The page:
And while it is true, as plaintiffs contend, that equity will take jurisdiction of an action over which it would not otherwise have jurisdiction in order to prevent a multiplicity of suits, the threat of such a multiplicity must be shown to be imminent. In other words, real and not *358 imagined danger, probable and not possible danger of a mutiplicity of suits is what equity is designed to prevent, Equitable Guarantee & Trust Co. v. Donahoe, supra. And where, as here, a limited number of petitions for refunds of taxes can be reasonably expected to determine the validity of the charging of fees as sought to be applied by defendants to banking and savings associations, the danger of a multiplicity of similar suits is clearly not imminent.

Plaintiffs, however, go on to cite and rely on cases in their reply brief in which the jurisdiction of this Court over tax cases was not questioned but where, because of the absence of an adequate administrative remedy, injunctive relief for plaintiffs was required in order to preserve the plaintiff taxpayers' rights not to be illegally taxed, no petition for refund being available, or where a true threat of a multiplicity of suits exists. Such is not the case here.

In conclusion, I remain of the opinion that plaintiffs have an effective administrative remedy available to them through a petition for refund under 30 Del.C. § 2108, an action at law for a refund being the traditional legal remedy available to taxpayers in such instances. Compare Equitable Guarantee & Trust Co. v. Donahoe, supra. Other steps, including an appeal to the Superior Court may then be taken, if required, as outlined above and provided for by statute.

Inasmuch as I am of the opinion that the remedy here enacted by the Legislature provides an adequate remedy for the recovery of taxes allegedly improperly charged to plaintiffs, it is accordingly unnecessary to go into the question of whether or not the statutory remedy here provided is exclusive, because no invasion of the traditional jurisdiction of equity, which has been historically jealously guarded, is accomplished by the statutory remedy. In other words there can be no successful demonstration of the invasion or erosion of equitable powers in a situation where no such powers have previously existed. Thus, cases such as duPont v. duPont, 32 Del.Ch. 413, 85 A.2d 724, and Pottock v. Continental Can Co., 42 Del.Ch. 296, 210 A.2d 295 are not applicable.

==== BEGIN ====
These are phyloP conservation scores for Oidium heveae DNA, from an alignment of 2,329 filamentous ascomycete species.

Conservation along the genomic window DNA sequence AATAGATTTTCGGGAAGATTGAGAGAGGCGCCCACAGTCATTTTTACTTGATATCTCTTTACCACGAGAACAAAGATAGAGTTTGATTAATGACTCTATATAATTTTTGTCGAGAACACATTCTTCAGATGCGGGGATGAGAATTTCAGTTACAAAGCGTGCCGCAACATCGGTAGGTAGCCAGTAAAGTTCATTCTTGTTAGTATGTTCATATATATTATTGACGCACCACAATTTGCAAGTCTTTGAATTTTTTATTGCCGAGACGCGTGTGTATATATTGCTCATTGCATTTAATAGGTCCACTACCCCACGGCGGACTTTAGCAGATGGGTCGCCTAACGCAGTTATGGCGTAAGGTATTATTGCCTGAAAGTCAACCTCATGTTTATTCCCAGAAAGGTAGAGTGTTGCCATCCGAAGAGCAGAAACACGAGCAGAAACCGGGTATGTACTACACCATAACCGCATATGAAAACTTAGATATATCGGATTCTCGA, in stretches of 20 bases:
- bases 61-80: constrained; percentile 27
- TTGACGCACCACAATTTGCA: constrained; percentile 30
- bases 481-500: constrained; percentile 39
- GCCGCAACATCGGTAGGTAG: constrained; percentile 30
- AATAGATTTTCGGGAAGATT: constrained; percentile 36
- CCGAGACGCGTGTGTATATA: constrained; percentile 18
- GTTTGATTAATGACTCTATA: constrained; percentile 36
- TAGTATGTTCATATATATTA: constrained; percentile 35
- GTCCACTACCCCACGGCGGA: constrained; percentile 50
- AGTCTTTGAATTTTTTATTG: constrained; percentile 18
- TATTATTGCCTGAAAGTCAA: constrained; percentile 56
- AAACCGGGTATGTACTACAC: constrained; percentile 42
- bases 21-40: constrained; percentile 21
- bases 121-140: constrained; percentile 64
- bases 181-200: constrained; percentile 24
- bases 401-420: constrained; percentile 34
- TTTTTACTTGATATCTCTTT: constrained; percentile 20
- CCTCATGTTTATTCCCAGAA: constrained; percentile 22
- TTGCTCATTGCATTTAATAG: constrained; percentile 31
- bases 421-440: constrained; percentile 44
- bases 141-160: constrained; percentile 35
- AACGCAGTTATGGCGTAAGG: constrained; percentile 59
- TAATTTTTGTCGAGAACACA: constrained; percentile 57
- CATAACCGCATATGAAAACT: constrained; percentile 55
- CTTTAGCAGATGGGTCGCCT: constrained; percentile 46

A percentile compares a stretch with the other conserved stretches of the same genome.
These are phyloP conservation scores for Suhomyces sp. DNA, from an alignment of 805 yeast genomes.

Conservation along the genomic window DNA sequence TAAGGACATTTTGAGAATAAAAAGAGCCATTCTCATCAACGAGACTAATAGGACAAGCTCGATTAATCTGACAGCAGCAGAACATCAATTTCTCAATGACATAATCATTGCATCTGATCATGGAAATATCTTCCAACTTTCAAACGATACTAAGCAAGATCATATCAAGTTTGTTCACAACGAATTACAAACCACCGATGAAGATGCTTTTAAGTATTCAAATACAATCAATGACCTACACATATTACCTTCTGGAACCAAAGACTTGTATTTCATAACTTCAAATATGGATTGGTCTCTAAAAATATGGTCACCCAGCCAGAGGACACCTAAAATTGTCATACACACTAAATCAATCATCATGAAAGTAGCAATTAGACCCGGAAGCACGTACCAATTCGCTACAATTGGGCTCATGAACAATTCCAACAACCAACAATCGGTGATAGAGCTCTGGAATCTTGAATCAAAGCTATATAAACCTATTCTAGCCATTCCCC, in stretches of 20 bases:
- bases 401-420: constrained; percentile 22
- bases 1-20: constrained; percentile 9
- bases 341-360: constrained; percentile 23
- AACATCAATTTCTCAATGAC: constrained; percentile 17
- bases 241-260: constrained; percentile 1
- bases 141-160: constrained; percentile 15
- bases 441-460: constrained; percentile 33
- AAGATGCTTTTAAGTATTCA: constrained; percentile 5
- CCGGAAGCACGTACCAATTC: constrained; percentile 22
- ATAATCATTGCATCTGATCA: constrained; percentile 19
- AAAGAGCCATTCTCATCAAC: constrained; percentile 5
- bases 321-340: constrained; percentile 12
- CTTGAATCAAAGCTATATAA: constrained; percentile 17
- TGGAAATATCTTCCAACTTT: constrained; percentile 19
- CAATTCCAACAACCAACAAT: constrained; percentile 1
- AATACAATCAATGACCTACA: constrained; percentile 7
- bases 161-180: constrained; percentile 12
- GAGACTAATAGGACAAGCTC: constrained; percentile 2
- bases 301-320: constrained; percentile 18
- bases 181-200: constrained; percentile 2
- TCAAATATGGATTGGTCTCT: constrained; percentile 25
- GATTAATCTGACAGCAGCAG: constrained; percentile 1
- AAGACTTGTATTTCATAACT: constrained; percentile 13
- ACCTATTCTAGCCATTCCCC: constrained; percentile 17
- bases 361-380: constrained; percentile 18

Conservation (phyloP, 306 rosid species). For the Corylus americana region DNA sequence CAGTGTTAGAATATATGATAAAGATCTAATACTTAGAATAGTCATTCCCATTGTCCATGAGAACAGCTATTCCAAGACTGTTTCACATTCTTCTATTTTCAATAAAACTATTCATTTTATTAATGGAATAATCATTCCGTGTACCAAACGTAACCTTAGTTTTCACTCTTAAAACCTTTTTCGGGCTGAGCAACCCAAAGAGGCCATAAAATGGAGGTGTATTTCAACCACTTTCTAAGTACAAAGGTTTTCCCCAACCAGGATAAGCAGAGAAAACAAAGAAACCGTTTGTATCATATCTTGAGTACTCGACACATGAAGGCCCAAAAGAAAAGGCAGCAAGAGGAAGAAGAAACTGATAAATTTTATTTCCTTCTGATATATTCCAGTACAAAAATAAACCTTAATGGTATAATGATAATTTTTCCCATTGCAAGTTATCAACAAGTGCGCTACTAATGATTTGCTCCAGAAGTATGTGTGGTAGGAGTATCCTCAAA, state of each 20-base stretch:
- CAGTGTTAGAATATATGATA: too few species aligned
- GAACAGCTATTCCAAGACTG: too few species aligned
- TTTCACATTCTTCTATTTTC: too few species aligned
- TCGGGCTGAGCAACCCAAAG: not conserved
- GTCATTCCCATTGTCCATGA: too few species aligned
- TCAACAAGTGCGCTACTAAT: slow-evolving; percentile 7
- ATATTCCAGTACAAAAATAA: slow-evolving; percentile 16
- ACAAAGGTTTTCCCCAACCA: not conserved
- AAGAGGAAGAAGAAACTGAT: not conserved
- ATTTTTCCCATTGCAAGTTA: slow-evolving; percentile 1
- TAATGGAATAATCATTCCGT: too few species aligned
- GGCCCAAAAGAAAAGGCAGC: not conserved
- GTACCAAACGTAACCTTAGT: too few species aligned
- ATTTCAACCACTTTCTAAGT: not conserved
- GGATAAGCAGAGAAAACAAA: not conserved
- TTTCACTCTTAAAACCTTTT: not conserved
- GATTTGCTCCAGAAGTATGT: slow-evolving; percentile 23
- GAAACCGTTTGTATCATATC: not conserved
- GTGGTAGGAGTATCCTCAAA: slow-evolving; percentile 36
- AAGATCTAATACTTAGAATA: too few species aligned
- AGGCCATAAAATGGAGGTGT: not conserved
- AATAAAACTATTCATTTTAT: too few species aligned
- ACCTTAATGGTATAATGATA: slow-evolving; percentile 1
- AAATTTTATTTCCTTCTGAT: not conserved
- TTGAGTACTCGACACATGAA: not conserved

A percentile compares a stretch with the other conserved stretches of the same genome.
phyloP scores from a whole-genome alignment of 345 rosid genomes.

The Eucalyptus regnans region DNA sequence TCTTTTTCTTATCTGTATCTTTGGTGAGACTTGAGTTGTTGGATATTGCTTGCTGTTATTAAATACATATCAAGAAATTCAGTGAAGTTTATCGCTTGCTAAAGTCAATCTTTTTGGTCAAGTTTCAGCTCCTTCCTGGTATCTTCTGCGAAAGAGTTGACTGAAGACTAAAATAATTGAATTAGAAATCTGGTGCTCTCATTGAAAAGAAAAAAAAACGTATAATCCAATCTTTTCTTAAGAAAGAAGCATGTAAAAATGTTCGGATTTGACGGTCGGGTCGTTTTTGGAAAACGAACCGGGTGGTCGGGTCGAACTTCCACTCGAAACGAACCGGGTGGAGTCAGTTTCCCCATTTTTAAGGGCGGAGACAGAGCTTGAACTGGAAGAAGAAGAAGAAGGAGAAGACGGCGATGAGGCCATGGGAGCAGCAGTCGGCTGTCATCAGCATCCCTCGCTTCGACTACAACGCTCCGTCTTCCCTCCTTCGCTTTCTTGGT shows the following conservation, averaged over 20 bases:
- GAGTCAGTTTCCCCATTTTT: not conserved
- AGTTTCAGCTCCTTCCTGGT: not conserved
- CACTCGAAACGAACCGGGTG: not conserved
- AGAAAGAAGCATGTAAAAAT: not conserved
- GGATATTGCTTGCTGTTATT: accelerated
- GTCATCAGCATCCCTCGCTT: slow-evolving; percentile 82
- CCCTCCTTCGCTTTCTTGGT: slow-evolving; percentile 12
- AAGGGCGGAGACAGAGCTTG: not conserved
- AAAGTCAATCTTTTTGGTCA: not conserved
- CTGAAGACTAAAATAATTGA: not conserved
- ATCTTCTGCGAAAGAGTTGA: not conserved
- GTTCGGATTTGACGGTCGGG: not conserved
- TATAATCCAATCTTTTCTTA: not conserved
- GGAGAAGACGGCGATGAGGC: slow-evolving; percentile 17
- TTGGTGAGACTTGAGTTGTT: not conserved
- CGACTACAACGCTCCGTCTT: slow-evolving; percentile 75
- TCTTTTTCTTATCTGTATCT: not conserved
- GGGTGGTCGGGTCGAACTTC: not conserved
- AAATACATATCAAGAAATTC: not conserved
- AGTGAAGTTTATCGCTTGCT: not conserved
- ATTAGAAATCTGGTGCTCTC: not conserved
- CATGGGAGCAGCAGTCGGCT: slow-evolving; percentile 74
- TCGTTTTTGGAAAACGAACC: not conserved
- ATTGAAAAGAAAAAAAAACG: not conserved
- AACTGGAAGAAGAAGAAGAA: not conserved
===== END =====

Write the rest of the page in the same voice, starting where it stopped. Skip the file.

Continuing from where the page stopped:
Finally, there being no showing of present independent, historic equitable jurisdiction of plaintiffs' claims, such as the threat of imminent irreparable harm to plaintiffs of a nature to require injunctive relief, the probability of a multiplicity of suits, or that plaintiffs' remedy at law is otherwise inadequate, their complaint must be dismissed for lack of jurisdiction under the provisions of 10 Del.C. § 342.

On notice an order will be entered dismissing the case unless plaintiffs elect to have it transferred under the provisions of 10 Del.C. § 1901.


[1] "Those courts which most closely adhere to the distinctions between legal and equitable jurisdiction have generally refused to interfere by injunction with municipal assessments, except in cases which come under some one of the recognized heads of equity jurisdiction, and the doctrine is universally accepted that the collection of a tax will not be enjoined except upon the clearest grounds."

[2] The constitutionality of 30 Del.C. § 2301, tested under the provisions of Article 8, § 1 of the Delaware Constitution, has been upheld in the case of Tri-State Amusement, Inc. v. State (Del.Supr.) 254 A.2d 228. Significantly, this case was appealed from the Superior Court, which had upheld the statute after an appeal from the State Tax Board, the latter allegedly being without power to pass on the constitutionality of the statute itself.